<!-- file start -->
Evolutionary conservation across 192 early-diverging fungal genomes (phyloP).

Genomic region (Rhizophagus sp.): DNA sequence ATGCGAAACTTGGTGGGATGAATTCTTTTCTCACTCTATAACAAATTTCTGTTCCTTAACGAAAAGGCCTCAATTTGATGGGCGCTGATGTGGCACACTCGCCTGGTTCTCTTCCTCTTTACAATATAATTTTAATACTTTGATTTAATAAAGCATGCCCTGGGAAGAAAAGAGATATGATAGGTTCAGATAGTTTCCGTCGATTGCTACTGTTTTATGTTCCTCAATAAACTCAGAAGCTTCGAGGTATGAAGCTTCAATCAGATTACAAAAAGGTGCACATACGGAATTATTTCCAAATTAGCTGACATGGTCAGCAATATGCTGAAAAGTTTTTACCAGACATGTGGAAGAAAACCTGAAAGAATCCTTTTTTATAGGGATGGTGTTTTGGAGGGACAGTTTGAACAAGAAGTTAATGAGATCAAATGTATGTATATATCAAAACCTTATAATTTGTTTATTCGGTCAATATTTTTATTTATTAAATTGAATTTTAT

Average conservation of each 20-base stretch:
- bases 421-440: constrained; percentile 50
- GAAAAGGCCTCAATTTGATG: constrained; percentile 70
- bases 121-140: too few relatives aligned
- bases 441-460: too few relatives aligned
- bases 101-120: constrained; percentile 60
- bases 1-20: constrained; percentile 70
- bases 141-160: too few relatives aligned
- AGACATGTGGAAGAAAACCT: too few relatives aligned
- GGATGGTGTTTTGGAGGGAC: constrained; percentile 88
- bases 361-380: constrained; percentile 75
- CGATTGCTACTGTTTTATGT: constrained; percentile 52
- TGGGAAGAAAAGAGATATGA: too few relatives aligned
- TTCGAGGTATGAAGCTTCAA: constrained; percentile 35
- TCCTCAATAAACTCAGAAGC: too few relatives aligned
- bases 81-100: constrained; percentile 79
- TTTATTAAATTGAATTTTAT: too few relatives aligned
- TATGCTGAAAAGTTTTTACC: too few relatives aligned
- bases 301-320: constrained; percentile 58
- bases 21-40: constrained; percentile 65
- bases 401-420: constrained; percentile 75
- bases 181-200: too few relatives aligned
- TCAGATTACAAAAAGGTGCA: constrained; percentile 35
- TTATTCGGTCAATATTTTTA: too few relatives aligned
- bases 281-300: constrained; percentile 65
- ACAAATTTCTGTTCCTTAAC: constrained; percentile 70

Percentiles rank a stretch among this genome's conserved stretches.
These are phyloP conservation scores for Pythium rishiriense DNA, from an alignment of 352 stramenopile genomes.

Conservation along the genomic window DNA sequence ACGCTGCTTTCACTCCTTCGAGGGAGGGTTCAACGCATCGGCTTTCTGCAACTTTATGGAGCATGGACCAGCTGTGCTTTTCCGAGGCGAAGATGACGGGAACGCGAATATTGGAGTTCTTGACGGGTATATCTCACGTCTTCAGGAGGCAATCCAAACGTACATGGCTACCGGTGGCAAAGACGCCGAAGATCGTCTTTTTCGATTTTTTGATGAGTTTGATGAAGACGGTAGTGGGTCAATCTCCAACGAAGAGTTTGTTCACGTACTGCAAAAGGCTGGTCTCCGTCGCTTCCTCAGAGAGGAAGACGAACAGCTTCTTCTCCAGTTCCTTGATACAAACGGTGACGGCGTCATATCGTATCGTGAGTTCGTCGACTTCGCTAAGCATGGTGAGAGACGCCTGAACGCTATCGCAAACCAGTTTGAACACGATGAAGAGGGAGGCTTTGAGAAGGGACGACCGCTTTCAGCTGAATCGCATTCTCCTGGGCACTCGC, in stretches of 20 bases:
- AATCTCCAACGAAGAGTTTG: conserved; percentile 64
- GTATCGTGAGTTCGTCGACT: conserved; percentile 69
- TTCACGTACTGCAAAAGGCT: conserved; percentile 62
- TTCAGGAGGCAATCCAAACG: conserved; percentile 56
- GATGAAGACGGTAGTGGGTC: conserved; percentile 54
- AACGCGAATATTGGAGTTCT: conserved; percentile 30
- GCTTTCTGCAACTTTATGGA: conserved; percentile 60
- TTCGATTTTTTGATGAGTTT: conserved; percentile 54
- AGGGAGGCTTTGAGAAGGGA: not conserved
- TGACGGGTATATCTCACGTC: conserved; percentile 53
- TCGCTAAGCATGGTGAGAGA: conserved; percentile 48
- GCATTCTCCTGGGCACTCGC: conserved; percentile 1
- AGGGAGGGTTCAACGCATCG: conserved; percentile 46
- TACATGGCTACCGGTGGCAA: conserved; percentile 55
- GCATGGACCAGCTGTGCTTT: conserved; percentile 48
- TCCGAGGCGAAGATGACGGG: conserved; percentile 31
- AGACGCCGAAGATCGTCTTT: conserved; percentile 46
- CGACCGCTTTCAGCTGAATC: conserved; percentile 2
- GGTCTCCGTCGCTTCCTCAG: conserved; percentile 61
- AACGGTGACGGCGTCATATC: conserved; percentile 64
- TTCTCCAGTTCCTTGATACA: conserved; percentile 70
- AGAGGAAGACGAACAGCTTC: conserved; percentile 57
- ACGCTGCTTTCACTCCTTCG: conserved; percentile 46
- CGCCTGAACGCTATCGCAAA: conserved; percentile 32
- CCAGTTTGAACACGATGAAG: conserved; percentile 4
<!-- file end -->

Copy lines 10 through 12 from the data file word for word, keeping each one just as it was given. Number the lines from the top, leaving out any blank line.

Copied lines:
- bases 141-160: too few relatives aligned
- AGACATGTGGAAGAAAACCT: too few relatives aligned
- GGATGGTGTTTTGGAGGGAC: constrained; percentile 88